Some of the measures already undertaken or in the pipeline over the next 2 months IA:

1. Tax policy separated from tax administration (pending for 15 yrs)

2. A full-fledged organisation development program launched for FBR with help of World Bank, DFID, McKinsey and HMRC. (I had proposed this 10+ yrs ago -was on hold till now).

3. Third party audit of PRAL undertaken. PRAL to be made autonomous with an independent board.
(Pending for last 10+ years).

4. Formal access protocols signed with third-party database providers for FBR to access information on potential high net worth taxpayers.

5. Leading data scientists engaged from Harvard, LSE, Oxford to develop algorithms and analyse data

6. A new board formulated and notified to run FBR. Includes professionals, academics etc.

These are just some of the measures already undertaken Alhumdulillah.
Lets have evidence-based criticism rather than rhetoric and polemics.

The above reforms in tax have been replicated in:

1. Export promotion/ease of doing business
2. Agriculture
3. Financial sector (this will take more time) incl housing finance
4. Tourism
5. Software exports
6. E-govt

In all honesty this is the collective work of a very large and very dedicated team.
Credit though goes to one person ultimately - IK. I am no fan of personalities/cults, but it has been a privilege and honour to serve his govt.
I have been in advisory capacity to 4 successive govt's since 2004 - never seen a more honest, incorruptible and hard working head of govt.

Riaz Haq said...

#Pakistan to impose ‘sin tax’ on #cigarettes, sugary #beverages. #Tax revenue to be used to boost #health budget.

After continued lobbying by civil society, Minister for National Health Services (NHS) Aamer Mehmood Kiani announced on Tuesday that soon a ‘sin tax’ will be imposed on cigarettes and sugary beverages.

Speaking at a public health conference at the Health Services Academy, Mr Kiani said that the PTI government was committed to increasing the health budget by five per cent of GDP.

“Various routes will be used to increase the health budget,” he maintained, “and one of them is imposing a sin tax on tobacco products and sugary beverages. That sum will be diverted to the health budget.”

Currently, the government spends a mere 0.6pc of GDP on health. It has been suggested several times in the past that sin taxes be imposed on products that cause health-related issues as a result of which the state pays heavy penalties in the shape of healthcare spending and lowered human productivity.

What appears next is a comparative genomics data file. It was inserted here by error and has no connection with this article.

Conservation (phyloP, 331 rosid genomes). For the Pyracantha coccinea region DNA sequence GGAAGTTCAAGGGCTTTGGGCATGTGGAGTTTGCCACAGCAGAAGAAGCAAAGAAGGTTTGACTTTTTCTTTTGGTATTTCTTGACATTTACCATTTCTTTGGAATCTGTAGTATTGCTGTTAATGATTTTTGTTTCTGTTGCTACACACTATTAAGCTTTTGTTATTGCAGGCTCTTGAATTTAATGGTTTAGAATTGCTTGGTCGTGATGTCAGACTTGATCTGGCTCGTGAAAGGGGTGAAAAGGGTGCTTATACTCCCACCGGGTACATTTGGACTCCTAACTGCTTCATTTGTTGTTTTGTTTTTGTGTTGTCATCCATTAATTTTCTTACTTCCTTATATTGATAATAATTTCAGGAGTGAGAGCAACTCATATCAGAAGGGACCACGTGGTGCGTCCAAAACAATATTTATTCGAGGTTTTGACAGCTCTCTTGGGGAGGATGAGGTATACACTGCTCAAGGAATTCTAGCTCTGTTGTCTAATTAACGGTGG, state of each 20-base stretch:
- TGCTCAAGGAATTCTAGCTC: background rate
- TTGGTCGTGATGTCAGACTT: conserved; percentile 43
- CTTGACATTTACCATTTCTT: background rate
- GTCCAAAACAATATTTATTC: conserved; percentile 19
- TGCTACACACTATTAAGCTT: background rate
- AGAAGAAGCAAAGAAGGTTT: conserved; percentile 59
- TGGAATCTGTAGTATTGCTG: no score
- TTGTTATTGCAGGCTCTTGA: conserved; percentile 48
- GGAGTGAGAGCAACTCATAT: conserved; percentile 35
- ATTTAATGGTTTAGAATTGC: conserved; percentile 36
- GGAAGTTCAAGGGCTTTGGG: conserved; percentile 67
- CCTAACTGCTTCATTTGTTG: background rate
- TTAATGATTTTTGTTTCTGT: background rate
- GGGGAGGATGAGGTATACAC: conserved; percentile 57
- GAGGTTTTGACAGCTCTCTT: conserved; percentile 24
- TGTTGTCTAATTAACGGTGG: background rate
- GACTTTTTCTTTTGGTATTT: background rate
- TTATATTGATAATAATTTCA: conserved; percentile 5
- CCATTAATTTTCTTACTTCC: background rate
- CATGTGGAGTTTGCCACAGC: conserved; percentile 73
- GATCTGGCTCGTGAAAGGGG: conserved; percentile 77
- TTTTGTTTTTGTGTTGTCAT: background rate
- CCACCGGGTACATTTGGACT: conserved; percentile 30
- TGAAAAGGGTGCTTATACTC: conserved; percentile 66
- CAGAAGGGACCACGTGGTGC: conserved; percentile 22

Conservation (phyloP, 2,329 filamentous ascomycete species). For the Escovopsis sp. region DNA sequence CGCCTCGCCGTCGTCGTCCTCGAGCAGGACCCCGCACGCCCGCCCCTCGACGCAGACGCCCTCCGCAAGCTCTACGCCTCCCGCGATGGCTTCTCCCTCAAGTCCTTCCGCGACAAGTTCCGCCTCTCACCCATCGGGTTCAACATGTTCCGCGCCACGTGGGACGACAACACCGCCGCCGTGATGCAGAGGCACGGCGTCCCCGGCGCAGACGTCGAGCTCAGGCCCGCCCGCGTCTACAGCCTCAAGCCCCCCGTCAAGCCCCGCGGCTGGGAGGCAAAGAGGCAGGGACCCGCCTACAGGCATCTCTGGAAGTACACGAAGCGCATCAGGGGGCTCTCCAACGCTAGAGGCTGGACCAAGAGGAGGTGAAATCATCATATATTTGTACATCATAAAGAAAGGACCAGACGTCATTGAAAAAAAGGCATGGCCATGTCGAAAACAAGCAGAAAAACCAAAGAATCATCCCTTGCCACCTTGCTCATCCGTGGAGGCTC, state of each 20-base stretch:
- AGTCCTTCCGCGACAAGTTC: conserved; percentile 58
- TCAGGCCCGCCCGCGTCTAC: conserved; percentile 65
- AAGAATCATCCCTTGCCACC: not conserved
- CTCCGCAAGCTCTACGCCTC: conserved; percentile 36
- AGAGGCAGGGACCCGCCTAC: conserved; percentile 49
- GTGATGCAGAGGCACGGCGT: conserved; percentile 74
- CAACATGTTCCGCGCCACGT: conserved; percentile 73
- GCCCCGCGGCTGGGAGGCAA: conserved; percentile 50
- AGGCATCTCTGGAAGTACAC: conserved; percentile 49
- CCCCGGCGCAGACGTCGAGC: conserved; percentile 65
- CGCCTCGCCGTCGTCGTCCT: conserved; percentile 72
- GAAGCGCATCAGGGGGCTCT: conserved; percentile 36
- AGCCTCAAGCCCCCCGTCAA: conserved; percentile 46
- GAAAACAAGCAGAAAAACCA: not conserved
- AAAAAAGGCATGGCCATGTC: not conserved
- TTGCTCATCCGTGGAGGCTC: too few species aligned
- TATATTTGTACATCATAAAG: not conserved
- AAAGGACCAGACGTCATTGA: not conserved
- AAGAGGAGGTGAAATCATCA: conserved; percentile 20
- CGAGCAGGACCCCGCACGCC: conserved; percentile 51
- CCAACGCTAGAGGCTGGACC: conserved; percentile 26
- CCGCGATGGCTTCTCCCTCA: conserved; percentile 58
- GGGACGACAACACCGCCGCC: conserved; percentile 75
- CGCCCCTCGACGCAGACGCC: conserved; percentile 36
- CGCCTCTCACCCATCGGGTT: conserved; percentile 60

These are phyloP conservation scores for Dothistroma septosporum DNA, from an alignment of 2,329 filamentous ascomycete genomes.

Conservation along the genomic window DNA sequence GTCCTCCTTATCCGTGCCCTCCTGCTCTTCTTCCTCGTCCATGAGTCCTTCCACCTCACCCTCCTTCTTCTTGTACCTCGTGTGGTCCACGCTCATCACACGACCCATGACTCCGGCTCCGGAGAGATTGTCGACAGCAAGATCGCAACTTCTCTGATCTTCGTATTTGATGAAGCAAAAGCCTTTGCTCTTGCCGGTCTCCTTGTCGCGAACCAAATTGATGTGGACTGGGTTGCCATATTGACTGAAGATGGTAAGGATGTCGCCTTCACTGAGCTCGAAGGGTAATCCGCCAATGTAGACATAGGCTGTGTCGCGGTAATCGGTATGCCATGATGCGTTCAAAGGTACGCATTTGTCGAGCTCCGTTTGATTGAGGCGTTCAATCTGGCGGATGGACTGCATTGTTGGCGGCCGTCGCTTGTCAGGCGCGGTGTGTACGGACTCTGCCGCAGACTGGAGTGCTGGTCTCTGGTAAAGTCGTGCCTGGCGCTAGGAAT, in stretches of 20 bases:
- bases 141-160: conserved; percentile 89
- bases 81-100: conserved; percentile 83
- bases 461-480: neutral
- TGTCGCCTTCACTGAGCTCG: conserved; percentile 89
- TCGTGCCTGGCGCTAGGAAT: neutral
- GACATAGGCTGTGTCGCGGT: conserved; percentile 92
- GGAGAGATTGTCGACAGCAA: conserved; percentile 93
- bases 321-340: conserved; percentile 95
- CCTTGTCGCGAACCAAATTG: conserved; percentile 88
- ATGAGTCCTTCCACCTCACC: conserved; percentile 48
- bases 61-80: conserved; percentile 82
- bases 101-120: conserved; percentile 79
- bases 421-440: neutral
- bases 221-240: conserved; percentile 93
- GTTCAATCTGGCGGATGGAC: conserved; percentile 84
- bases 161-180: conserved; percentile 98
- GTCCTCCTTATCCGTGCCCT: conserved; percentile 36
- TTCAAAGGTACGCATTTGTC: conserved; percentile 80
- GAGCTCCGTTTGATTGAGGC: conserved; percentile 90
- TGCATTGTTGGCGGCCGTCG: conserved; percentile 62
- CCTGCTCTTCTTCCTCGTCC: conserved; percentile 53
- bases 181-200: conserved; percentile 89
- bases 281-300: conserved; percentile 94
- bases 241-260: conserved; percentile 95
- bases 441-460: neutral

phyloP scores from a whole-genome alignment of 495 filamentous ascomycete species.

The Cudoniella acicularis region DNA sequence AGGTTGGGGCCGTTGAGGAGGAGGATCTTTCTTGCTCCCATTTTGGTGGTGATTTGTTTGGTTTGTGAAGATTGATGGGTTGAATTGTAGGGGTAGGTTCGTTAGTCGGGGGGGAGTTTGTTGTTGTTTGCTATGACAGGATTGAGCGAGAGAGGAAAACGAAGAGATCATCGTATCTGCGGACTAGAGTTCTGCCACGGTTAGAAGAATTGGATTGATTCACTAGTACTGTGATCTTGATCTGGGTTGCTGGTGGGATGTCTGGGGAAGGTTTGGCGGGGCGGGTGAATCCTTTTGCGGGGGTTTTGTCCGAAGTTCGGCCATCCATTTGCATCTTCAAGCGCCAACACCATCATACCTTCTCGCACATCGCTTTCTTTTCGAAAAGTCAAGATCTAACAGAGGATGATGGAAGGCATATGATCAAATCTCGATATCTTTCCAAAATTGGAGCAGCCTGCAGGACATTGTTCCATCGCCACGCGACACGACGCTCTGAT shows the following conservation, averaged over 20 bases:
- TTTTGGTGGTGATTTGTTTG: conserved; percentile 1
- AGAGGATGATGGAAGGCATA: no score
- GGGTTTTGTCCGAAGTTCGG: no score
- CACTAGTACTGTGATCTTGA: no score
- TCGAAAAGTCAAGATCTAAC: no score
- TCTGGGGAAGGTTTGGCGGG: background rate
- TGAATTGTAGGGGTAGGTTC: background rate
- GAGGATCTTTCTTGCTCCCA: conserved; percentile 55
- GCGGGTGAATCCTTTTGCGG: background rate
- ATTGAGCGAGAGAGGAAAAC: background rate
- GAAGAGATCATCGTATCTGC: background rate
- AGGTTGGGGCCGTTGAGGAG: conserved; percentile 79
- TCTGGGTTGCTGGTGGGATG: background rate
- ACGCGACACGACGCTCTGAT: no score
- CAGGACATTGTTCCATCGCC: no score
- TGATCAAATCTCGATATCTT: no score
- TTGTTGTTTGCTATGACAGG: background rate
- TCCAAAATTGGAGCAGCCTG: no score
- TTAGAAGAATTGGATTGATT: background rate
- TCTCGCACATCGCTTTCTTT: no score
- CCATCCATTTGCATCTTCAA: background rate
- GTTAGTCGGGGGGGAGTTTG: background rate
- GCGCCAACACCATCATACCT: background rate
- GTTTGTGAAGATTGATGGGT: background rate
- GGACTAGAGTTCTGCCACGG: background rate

Talking to Dawn, the director general of the NHS Ministry, Dr Asad Hafeez, said that tax on tobacco and sugary beverages was being charged in some 45 countries.

“A sin tax is an internationally recognised term and is specifically levied on certain goods deemed harmful to society, for example tobacco, candies, soft drinks, fast foods, coffee and sugar,” he said.

“The United States charges about $1.5 (approximately Rs200) per pack of cigarettes, while the UK charges 40 pence (around Rs100) per litre of sugary beverages as sin tax. Thailand, as well as a number of other countries, has similar taxes that are earmarked for healthcare services.”

Replying to a question, Dr Hafeez explained that India imposes a sin tax on gutka and paan masala, and the sums thus collected are spent on the healthcare sector since these products cause illnesses that become a burden on the public exchequer.

“We have not yet decided on the exact amount for a sin tax [in Pakistan],” he clarified, “but it will certainly be a handsome sum. Because of the new tax, the price of cigarettes will increase, making it more difficult for young people to buy them. Some 1,500 youngsters start smoking in Pakistan every day, and we want to reduce that number.”

The general secretary of the Pakistan National Heart Association (PANAH), Sanaullah Ghumman, told Dawn that his association had for many years been demanding the imposition of a sin tax.

“Recently, during a meeting with President Dr Arif Alvi, we again raised the issue of such a tax,” he elaborated. “The minister for health was also present at the meeting, and the president assured us that he would do what was possible. The proposal was floated during the tenure of the former government as well, but was unfortunately not implemented. And even now, I fear for its fate since it is difficult to take such a decision in the face of an influential tobacco industry.”

To contextualise, according to a report of the NHS Ministry that was published a few years ago, tobacco is the single largest cause of preventable illness and death. In Pakistan, it causes some 108,800 fatalities every year, ie 298 per day. The report emphasises that the consumption of tobacco will continually increase the country’s healthcare expenses, in addition to imposing huge costs in terms of human resource.